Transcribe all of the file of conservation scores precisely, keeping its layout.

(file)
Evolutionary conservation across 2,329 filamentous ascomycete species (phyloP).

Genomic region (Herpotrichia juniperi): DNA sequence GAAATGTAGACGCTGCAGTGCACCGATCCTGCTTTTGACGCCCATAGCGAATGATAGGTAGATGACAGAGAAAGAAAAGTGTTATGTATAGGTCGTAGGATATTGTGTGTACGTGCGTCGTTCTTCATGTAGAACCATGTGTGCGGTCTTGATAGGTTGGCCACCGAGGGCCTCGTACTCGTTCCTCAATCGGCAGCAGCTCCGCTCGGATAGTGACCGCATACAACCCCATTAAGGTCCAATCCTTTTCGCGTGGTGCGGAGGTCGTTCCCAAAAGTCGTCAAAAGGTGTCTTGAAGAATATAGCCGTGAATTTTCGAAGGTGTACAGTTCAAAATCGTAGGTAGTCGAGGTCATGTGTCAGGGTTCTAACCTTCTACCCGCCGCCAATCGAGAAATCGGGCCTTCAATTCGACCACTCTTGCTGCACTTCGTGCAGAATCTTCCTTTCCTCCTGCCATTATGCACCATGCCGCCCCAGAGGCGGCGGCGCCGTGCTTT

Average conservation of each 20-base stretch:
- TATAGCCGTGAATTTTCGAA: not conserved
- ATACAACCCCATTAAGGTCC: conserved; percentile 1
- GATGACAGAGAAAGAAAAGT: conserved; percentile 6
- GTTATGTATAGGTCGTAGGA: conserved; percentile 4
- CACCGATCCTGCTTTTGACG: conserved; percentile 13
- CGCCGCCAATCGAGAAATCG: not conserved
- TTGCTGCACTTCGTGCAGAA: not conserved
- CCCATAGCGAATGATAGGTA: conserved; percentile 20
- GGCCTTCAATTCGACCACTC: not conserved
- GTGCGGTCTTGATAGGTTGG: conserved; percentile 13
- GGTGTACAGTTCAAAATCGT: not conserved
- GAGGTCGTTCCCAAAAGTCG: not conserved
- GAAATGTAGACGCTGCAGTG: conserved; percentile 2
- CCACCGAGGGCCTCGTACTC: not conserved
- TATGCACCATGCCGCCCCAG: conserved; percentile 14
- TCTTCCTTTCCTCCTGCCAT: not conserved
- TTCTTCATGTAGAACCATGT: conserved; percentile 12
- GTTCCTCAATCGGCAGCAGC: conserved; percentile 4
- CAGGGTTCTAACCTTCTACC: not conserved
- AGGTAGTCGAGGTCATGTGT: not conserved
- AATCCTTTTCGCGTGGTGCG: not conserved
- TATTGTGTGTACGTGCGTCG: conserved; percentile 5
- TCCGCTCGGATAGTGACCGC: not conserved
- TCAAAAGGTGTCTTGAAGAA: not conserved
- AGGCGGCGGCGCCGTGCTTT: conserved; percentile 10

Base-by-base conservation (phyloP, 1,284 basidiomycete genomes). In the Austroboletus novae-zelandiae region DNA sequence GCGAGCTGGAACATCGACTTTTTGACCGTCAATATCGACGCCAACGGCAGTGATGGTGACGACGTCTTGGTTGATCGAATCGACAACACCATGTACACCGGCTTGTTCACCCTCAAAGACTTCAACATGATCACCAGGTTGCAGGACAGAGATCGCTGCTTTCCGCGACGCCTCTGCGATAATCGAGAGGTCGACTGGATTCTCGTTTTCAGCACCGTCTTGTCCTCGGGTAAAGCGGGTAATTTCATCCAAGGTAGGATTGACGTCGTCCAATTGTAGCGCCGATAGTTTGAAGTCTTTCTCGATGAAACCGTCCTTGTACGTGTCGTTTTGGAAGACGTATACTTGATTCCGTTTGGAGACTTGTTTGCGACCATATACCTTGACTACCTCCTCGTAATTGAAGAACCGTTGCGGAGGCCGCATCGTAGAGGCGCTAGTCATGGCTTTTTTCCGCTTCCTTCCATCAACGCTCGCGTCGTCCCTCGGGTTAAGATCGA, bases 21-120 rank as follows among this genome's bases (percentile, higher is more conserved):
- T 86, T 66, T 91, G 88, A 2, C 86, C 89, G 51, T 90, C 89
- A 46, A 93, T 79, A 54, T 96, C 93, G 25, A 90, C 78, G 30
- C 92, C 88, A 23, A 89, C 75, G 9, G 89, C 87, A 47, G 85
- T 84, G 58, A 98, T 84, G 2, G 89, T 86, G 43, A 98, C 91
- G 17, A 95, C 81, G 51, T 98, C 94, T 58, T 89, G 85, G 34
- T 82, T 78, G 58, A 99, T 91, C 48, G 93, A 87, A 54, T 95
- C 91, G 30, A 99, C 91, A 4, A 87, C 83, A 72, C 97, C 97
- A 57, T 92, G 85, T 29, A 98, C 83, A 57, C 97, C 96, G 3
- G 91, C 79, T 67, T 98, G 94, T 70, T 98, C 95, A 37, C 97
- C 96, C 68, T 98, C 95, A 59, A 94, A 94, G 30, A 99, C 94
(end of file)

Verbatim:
Evolutionary conservation across 2,329 filamentous ascomycete species (phyloP).

Genomic region (Herpotrichia juniperi): DNA sequence GAAATGTAGACGCTGCAGTGCACCGATCCTGCTTTTGACGCCCATAGCGAATGATAGGTAGATGACAGAGAAAGAAAAGTGTTATGTATAGGTCGTAGGATATTGTGTGTACGTGCGTCGTTCTTCATGTAGAACCATGTGTGCGGTCTTGATAGGTTGGCCACCGAGGGCCTCGTACTCGTTCCTCAATCGGCAGCAGCTCCGCTCGGATAGTGACCGCATACAACCCCATTAAGGTCCAATCCTTTTCGCGTGGTGCGGAGGTCGTTCCCAAAAGTCGTCAAAAGGTGTCTTGAAGAATATAGCCGTGAATTTTCGAAGGTGTACAGTTCAAAATCGTAGGTAGTCGAGGTCATGTGTCAGGGTTCTAACCTTCTACCCGCCGCCAATCGAGAAATCGGGCCTTCAATTCGACCACTCTTGCTGCACTTCGTGCAGAATCTTCCTTTCCTCCTGCCATTATGCACCATGCCGCCCCAGAGGCGGCGGCGCCGTGCTTT

Average conservation of each 20-base stretch:
- TATAGCCGTGAATTTTCGAA: not conserved
- ATACAACCCCATTAAGGTCC: conserved; percentile 1
- GATGACAGAGAAAGAAAAGT: conserved; percentile 6
- GTTATGTATAGGTCGTAGGA: conserved; percentile 4
- CACCGATCCTGCTTTTGACG: conserved; percentile 13
- CGCCGCCAATCGAGAAATCG: not conserved
- TTGCTGCACTTCGTGCAGAA: not conserved
- CCCATAGCGAATGATAGGTA: conserved; percentile 20
- GGCCTTCAATTCGACCACTC: not conserved
- GTGCGGTCTTGATAGGTTGG: conserved; percentile 13
- GGTGTACAGTTCAAAATCGT: not conserved
- GAGGTCGTTCCCAAAAGTCG: not conserved
- GAAATGTAGACGCTGCAGTG: conserved; percentile 2
- CCACCGAGGGCCTCGTACTC: not conserved
- TATGCACCATGCCGCCCCAG: conserved; percentile 14
- TCTTCCTTTCCTCCTGCCAT: not conserved
- TTCTTCATGTAGAACCATGT: conserved; percentile 12
- GTTCCTCAATCGGCAGCAGC: conserved; percentile 4
- CAGGGTTCTAACCTTCTACC: not conserved
- AGGTAGTCGAGGTCATGTGT: not conserved
- AATCCTTTTCGCGTGGTGCG: not conserved
- TATTGTGTGTACGTGCGTCG: conserved; percentile 5
- TCCGCTCGGATAGTGACCGC: not conserved
- TCAAAAGGTGTCTTGAAGAA: not conserved
- AGGCGGCGGCGCCGTGCTTT: conserved; percentile 10

Base-by-base conservation (phyloP, 1,284 basidiomycete genomes). In the Austroboletus novae-zelandiae region DNA sequence GCGAGCTGGAACATCGACTTTTTGACCGTCAATATCGACGCCAACGGCAGTGATGGTGACGACGTCTTGGTTGATCGAATCGACAACACCATGTACACCGGCTTGTTCACCCTCAAAGACTTCAACATGATCACCAGGTTGCAGGACAGAGATCGCTGCTTTCCGCGACGCCTCTGCGATAATCGAGAGGTCGACTGGATTCTCGTTTTCAGCACCGTCTTGTCCTCGGGTAAAGCGGGTAATTTCATCCAAGGTAGGATTGACGTCGTCCAATTGTAGCGCCGATAGTTTGAAGTCTTTCTCGATGAAACCGTCCTTGTACGTGTCGTTTTGGAAGACGTATACTTGATTCCGTTTGGAGACTTGTTTGCGACCATATACCTTGACTACCTCCTCGTAATTGAAGAACCGTTGCGGAGGCCGCATCGTAGAGGCGCTAGTCATGGCTTTTTTCCGCTTCCTTCCATCAACGCTCGCGTCGTCCCTCGGGTTAAGATCGA, bases 21-120 rank as follows among this genome's bases (percentile, higher is more conserved):
- T 86, T 66, T 91, G 88, A 2, C 86, C 89, G 51, T 90, C 89
- A 46, A 93, T 79, A 54, T 96, C 93, G 25, A 90, C 78, G 30
- C 92, C 88, A 23, A 89, C 75, G 9, G 89, C 87, A 47, G 85
- T 84, G 58, A 98, T 84, G 2, G 89, T 86, G 43, A 98, C 91
- G 17, A 95, C 81, G 51, T 98, C 94, T 58, T 89, G 85, G 34
- T 82, T 78, G 58, A 99, T 91, C 48, G 93, A 87, A 54, T 95
- C 91, G 30, A 99, C 91, A 4, A 87, C 83, A 72, C 97, C 97
- A 57, T 92, G 85, T 29, A 98, C 83, A 57, C 97, C 96, G 3
- G 91, C 79, T 67, T 98, G 94, T 70, T 98, C 95, A 37, C 97
- C 96, C 68, T 98, C 95, A 59, A 94, A 94, G 30, A 99, C 94